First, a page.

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Publication numberUS3093056 A
Publication typeGrant
Publication dateJun 11, 1963
Filing dateAug 22, 1961
Priority dateAug 22, 1961
Publication numberUS 3093056 A, US 3093056A, US-A-3093056, US3093056 A, US3093056A
InventorsMorton M Rosenfeld
Original AssigneeMorton M Rosenfeld
Export CitationBiBTeX, EndNote, RefMan
External Links: USPTO, USPTO Assignment, Espacenet
Ventilation system
US 3093056 A
Abstract  available in
Previous page
Next page
Claims  available in
Description  (OCR text may contain errors)

June 11, 1963 M. M. ROSENFELD VENTILATION SYSTEM Filed Aug. 22. 1961 FIG.2


MORTON M. ROSENFELD ATTORNEY United States Patent 3,093,056 VENTILATION SYSTEM Morton M. Rosenfeld, Mount Vernon, N.Y. (271 Madison Ave., New York, N .Y.) Filed Aug. 22, 1961, Ser. No. 133,133 3 Claims. (Cl. 98-33) This invention relates to a ventilation system, and more particularly, to a ventilation system for underground enclosures such as bombshelters, basements in homes, subway systems, etc.

It has been conventional heretofore to provide a simple intake pipe and exhaust pipe for an underground enclosure with such pipes extending to a point above ground level. Such intake and exhaust pipes are generally provided with a hood or the like so as to prevent falling rain, air-borne dust, and the like from passing down through the pipes under the effect of gravity. As a general rule, the hood will be positioned at a point spaced from ground level.

Such conventional intake and exhaust pipes sulfer from a number of disadvantages. Thus, no means has been provided to prevent tampering with the pipes and hood. Accordingly, mischievous persons have stuffed paper, leaves, dirt, etc. into the pipes or into the hood in a manner so as to clog a filter or the like. Also, the hoods are stolen so as to prevent the ventilation system from having the advantages of a hood.

The above mentioned disadvantages become more acute when the intake and exhaust pipes are a portion of the ventilating system for an. underground enclosure such as a bombshelter. Under these circumstances, the failure of having a tamper-proof ventilation system may be disestrous. The manner in which the intake and exhaust pipes extend above ground, as proposed heretofore, subject the above ground portion to damage due to falling buildings, trees and the like. Unless an adequate tamperproof device is provided for the intake and exhaust pipes on a ventilation system for a bombshelter, the defects in the ventilation system will generally not be discovered until it is too late to rectify the same.

It is an object of the present invention to provide a novel ventilation system for underground enclosures so that an intake and/0r exhaust pipe disposed above ground level and communicating with such enclosure is provided with a tamperproof shield.

It is another object of the present invention to provide a novel tamperproof shield for an intake and/or exhaust pipe disposed above ground level.

It is another object of the present invention to provide a novel ventilation system for a bombshelter disposed underground.

Other objects will appear hereinafter.

For the purpose of illustrating the invention there is shown in the drawings a form which is presently preferred; it being understood, however, that this invention is not limited to the precise arrangements and instrumentalities shown.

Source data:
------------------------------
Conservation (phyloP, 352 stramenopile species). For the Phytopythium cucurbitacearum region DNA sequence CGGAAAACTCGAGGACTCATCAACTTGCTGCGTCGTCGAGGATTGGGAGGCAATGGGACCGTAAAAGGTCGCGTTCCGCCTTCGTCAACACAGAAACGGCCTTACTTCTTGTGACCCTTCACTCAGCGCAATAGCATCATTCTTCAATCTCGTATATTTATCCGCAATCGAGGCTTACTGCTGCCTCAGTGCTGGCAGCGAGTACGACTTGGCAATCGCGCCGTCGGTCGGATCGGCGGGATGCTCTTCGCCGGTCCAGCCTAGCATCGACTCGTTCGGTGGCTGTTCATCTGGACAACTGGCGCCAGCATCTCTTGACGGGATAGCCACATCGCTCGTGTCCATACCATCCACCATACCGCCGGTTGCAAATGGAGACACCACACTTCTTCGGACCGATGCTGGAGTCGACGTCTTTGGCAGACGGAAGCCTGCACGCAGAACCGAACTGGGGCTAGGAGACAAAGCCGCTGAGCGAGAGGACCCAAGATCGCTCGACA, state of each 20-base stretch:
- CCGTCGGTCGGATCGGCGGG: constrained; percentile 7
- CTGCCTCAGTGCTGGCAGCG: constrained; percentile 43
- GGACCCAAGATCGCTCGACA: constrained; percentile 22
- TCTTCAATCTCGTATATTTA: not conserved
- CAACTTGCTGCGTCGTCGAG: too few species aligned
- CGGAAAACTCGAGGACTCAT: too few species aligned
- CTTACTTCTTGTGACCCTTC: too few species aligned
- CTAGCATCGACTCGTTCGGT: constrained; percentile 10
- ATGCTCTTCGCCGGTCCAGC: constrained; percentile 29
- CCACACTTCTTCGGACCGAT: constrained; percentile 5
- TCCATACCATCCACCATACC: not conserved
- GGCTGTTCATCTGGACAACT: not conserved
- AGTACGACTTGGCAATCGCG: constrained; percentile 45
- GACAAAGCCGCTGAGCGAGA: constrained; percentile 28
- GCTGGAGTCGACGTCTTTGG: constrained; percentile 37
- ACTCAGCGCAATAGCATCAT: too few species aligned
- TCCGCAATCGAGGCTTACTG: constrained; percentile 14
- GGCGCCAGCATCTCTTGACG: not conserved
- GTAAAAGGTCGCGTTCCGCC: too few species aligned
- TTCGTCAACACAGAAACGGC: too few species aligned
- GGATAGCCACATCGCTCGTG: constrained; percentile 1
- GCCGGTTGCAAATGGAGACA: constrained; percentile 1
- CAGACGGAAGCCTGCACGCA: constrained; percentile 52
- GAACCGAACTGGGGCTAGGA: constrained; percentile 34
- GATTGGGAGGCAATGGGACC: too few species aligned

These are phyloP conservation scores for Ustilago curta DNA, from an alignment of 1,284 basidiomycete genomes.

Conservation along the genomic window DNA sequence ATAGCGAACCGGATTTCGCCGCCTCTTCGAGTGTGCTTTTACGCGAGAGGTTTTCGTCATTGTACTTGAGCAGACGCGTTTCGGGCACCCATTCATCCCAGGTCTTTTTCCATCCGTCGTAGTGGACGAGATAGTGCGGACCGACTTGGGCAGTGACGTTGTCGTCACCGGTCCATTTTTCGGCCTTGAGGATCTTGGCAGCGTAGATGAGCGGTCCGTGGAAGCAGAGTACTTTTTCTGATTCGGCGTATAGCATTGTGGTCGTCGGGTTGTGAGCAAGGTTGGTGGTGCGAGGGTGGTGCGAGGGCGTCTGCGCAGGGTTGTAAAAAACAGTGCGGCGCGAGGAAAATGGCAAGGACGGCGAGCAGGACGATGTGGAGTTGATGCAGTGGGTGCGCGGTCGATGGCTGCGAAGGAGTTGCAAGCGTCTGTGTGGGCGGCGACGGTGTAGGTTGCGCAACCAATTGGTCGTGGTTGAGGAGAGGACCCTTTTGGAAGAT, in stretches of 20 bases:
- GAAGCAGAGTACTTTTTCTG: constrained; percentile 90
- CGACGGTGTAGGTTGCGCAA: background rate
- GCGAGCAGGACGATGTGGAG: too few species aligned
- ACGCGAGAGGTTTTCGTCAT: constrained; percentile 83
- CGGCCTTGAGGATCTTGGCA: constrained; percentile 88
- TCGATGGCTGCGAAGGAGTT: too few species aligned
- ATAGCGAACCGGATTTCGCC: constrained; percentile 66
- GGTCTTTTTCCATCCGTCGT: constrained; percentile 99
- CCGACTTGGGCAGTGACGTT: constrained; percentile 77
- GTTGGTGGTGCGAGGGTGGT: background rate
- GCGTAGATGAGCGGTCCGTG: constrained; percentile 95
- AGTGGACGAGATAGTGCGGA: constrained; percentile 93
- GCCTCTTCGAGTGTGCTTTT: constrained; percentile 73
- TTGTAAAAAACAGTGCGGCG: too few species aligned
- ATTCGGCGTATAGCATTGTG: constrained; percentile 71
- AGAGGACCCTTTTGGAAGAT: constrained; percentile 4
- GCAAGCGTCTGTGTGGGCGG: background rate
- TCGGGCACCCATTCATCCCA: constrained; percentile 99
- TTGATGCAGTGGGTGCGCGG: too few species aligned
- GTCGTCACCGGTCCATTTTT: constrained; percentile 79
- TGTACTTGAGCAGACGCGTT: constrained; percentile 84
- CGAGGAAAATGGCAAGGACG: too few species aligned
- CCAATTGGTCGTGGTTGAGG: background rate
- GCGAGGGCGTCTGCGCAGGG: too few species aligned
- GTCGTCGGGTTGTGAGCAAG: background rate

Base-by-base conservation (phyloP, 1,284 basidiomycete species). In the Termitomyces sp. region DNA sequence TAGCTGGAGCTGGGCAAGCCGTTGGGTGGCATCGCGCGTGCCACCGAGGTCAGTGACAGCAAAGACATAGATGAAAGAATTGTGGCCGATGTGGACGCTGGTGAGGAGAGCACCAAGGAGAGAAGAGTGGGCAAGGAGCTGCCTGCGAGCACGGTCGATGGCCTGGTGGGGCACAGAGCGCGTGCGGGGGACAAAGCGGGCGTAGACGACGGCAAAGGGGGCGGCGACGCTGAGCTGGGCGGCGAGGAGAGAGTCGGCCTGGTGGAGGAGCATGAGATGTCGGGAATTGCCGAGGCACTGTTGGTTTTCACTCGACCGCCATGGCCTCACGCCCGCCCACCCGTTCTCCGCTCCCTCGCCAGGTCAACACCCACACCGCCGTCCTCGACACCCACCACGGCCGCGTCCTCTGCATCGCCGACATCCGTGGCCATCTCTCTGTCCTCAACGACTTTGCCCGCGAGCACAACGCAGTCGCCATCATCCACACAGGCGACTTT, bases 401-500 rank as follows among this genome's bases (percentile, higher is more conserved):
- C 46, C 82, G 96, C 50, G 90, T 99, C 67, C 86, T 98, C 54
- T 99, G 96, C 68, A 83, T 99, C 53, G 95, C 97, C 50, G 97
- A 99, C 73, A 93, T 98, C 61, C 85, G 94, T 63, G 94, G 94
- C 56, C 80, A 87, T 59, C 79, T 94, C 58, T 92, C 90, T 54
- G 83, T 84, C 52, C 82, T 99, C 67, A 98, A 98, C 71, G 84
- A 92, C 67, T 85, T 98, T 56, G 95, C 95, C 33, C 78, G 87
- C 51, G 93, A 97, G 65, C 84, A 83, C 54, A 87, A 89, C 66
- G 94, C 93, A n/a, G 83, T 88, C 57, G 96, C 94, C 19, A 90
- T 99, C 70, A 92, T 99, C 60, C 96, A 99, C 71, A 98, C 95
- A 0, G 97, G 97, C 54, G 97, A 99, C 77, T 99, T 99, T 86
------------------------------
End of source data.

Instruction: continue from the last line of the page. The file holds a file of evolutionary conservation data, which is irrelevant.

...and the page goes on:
FIGURE 1 is a longitudinal sectional view of a bombshelter disposed completely underground.

FIGURE 2 is an enlarged transverse sectional view of the hood disposed on the upper end of the intake pipe.

Referring to the drawing in detail, wherein like numerals indicate like elements, there is shown in FIGURE 1 an underground bombshelter designated generally as 10.

The bombshelter may be of the type disposed completely below the ground level 12 and having walls formed of poured concrete or the like. Preferably, the bombshelter 10 is provided with an escape hatchway 14 communicating through an escape hatch positioned at ground level. Preferably, the bombshelter 10 is also provided 3,093,056 Patented June 11, 1963 with a door 16 which communicates with a portion of an adjoining building, such as the basement of a private resience.

The bombshelter 10 is provided with an intake pipe 18 having its upper end disposed above the ground level 12. The hood 20 is secured to the upper end of the pipe 18. A tamperproof shield 22 surrounds the upper portion of the intake pipe 18. 1

An exhaust pipe 24 is provided with one end in communication with the interior of the bombshelter 10 and the other end disposed above the ground level 12. A manually operable crank-type centrifugal blower 26 is secured to the end of the pipe 24 disposed within the interior of the bombshelter 10. A hood 28 is secured to the upper end of the pipe 24. A tamperproof shield 30 surrounds the upper end of the pipe 24.

The shields 22 and 30 are identical. Accordingly, it is deemed suificient to only describe the shield 22 in detail. The shield 22 is a cup-shaped body having a radially outwardly extending flange 32 at the open end of the body. The cup-shaped body on the shield 22 is disposed so that it surrounds the hood 20 and the upper portion of the pipe 1-8 with the open end of the cupshaped body being disposed intermediate the ends of the pipe 18 at a point below ground level 12.

A foundation 34 of concrete or the like is provided around the pipe 18 below ground level as illustrated in FIGURE 1. Such foundation .34 maybe performed and disposed around the pipe 18 at the desired location of the bombshelter or the like. It will be noted that the uppermost surface of the foundation 34 tapers in a direction away from thepipe 18.

The flange 32 is bolted to the foundation 34 in any convenient manner. The portion of the cup-shaped body of the shield 22 between the foundation 34 and a point slightly above ground level 12 is provided with a plurality of holes 40 which permit water trapped within the shield 22 to readily escape.

The dome portion of the cup-shaped body of the shield 22 is imperforate. The body of the shield 22 is preferably cylindrical in transverse cross section and is provided with a plurality of vents 36. The vents 36 are provided by the provision of tabs 38 which are bent or otherwise disposed out of the plane of the vents 36. The tabs 38 are arcuate as illustrated and are integral with the cup-shaped body at their upper end. Thus, foreign matter introduced into the shield 22 will be directed toward the foundation 34 rather than toward the hood 20-.